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Court to rule on urgent application to halt Sassa strike

Social Development Minister Susan Shabangu approached the court arguing that the strike will impact Sassa's capacity to administer the payment of grants.

FILE: South African Social Security Agency employees picket outside the headquarters in Pretoria. Picture: Kayleen Morgan/EWN.

JOHANNESBURG – The Labour Court is expected rule on an urgent application aimed at stopping the strike by South African Social Security Agency (Sassa) employees today.

Social Development Minister Susan Shabangu approached the court arguing that the strike will impact Sassa's capacity to administer the payment of grants.

Workers affiliated to the Public Servants Association (PSA) are demanding salary increases.

Legal representatives representing Sassa and the PSA are expected to provide details on the exact job functions of the employees who have embarked on a work stoppage.

Court proceedings were postponed yesterday after the legal representatives failed to provide details on whether the workers fall under essential services.

Judge Hamilton Cele says he wants to know to what extent striking workers may be impacting on Sassa's capacity to administer the payment of social grants and affecting millions of beneficiaries.

The PSA maintains most of its members aren’t involved in the actual payment of grants.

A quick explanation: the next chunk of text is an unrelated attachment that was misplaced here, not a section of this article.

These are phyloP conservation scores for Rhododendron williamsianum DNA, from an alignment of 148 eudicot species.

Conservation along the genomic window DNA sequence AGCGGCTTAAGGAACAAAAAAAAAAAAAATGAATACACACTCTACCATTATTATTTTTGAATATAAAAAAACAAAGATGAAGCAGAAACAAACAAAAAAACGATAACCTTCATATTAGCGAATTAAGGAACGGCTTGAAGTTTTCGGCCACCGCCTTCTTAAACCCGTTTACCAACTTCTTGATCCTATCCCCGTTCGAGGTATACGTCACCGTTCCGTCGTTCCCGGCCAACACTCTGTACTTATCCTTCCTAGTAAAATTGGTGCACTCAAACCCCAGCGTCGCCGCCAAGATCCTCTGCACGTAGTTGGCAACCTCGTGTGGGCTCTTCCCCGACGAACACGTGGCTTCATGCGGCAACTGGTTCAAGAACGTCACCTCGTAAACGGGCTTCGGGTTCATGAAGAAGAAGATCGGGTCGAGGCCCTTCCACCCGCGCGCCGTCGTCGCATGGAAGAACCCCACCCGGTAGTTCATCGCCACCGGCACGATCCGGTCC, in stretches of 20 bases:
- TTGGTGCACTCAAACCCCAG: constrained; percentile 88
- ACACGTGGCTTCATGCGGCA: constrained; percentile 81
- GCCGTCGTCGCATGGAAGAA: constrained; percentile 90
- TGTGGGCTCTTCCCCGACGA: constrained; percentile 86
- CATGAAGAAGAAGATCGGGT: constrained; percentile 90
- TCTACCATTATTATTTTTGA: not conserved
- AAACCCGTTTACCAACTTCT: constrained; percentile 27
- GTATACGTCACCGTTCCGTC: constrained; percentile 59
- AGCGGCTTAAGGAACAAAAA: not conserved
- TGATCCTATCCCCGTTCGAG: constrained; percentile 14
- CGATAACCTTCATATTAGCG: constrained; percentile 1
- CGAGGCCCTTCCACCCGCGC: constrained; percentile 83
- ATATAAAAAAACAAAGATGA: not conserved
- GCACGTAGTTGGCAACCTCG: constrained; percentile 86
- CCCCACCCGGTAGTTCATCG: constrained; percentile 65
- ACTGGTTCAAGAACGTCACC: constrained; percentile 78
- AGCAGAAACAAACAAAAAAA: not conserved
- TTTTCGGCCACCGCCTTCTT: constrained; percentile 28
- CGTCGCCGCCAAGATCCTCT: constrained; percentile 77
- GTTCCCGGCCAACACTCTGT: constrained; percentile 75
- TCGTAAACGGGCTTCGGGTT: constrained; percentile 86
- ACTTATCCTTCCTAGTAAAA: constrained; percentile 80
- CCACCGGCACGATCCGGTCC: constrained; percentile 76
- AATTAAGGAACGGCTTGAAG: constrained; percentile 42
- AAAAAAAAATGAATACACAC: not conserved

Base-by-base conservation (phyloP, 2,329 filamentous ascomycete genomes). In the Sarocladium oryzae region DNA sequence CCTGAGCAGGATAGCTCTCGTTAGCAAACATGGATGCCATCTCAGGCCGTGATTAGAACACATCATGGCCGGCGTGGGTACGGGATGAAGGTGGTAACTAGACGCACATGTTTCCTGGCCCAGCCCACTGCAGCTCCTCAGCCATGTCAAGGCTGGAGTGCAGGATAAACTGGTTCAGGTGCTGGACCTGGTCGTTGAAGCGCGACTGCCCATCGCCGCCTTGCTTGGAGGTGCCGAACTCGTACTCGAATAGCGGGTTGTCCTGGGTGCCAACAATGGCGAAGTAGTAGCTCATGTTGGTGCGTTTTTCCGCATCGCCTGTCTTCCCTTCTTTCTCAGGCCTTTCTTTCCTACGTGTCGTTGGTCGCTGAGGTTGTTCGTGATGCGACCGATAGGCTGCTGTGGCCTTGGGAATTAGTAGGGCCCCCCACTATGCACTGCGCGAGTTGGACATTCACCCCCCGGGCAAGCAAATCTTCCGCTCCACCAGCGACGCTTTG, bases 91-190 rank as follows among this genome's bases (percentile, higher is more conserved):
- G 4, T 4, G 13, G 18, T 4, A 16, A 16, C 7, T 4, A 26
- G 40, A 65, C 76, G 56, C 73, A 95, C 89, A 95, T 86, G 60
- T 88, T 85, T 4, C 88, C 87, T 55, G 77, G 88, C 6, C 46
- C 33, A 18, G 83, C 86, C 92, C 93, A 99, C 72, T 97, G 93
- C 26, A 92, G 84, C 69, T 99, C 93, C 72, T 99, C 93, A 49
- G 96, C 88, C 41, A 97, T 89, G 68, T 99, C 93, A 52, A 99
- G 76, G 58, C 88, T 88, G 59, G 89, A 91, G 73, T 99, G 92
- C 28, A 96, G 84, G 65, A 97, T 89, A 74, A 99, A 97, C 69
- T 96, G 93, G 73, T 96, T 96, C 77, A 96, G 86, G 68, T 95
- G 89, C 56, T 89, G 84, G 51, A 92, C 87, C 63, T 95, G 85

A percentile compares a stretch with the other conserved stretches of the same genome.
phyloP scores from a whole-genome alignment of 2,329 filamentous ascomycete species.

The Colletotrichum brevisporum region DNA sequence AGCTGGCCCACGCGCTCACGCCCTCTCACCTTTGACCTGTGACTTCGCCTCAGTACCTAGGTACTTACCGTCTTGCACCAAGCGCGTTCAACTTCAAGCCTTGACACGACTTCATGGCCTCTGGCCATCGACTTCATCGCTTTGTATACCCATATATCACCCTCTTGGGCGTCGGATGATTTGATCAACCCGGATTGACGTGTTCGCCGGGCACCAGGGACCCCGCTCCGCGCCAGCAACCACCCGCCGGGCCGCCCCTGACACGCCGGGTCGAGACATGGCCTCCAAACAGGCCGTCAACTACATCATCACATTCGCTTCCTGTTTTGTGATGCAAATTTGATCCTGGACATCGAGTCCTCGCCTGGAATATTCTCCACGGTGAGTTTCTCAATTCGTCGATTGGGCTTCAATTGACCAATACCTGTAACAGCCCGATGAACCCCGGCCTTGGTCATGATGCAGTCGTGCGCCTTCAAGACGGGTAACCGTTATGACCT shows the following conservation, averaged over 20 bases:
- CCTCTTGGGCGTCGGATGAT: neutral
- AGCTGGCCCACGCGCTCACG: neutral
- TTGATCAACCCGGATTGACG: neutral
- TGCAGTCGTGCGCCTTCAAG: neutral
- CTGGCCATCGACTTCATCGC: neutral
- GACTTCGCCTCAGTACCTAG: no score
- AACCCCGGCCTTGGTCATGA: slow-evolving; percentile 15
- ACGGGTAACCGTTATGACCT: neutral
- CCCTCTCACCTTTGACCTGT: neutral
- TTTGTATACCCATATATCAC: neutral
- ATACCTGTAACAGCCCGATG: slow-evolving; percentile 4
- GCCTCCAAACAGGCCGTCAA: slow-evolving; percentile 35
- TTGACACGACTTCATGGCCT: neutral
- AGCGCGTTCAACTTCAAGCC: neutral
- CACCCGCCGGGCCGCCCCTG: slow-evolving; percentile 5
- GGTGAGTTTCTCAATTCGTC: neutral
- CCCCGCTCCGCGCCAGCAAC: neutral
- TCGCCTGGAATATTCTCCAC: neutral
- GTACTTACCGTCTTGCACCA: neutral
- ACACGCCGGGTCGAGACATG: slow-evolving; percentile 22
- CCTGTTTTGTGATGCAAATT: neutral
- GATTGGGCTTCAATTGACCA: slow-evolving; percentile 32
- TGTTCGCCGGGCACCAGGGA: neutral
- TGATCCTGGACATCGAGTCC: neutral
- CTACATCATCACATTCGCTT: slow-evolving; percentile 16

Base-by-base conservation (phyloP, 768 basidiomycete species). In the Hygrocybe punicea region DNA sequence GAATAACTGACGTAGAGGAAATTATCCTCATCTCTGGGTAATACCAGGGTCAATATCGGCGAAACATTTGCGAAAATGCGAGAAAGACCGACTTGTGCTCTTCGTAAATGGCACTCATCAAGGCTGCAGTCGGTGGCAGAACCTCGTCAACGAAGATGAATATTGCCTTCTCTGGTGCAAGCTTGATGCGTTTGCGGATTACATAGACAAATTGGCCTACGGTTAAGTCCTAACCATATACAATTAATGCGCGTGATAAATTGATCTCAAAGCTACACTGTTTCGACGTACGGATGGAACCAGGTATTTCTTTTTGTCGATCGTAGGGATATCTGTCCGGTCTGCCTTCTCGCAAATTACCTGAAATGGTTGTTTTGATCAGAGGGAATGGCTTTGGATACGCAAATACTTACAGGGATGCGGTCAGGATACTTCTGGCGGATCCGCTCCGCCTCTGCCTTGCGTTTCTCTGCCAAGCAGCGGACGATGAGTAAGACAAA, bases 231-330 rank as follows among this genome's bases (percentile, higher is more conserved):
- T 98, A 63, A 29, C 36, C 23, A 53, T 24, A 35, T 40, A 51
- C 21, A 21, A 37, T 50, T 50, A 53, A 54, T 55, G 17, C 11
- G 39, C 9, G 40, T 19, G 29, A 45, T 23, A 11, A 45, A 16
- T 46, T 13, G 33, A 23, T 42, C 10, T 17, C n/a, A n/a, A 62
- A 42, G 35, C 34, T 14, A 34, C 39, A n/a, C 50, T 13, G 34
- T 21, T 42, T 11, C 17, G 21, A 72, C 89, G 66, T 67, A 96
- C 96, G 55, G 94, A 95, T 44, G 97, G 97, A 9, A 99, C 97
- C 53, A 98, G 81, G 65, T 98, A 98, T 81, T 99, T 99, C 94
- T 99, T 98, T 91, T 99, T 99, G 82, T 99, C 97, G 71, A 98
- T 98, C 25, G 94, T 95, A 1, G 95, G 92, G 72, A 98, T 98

Shabangu has also stated in an affidavit that there are serious allegations that Cash Paymaster Services refused to allow Post Office staff members access to pay points.

WATCH: Sassa employees picket for better wages

GRANT PAYMENTS

At the same time, some Sassa beneficiaries have not received their grants.

Beneficiaries have been issued new cards that should allow them to access their grants from Sassa and the Post Office. Sassa says the new payment system crashed.

However, it says it expects the payment system to improve from Wednesday morning and it will implement additional measures if grant beneficiaries are still battling to access their money.

Sassa acting CEO Abraham Mahlangu says they expect the situation to improve.

“We are going to be reporting on an hourly basis in terms of the improvement of the queues. If the queues are not moving fast enough by midday, we will activate relief measures, like food vouchers.”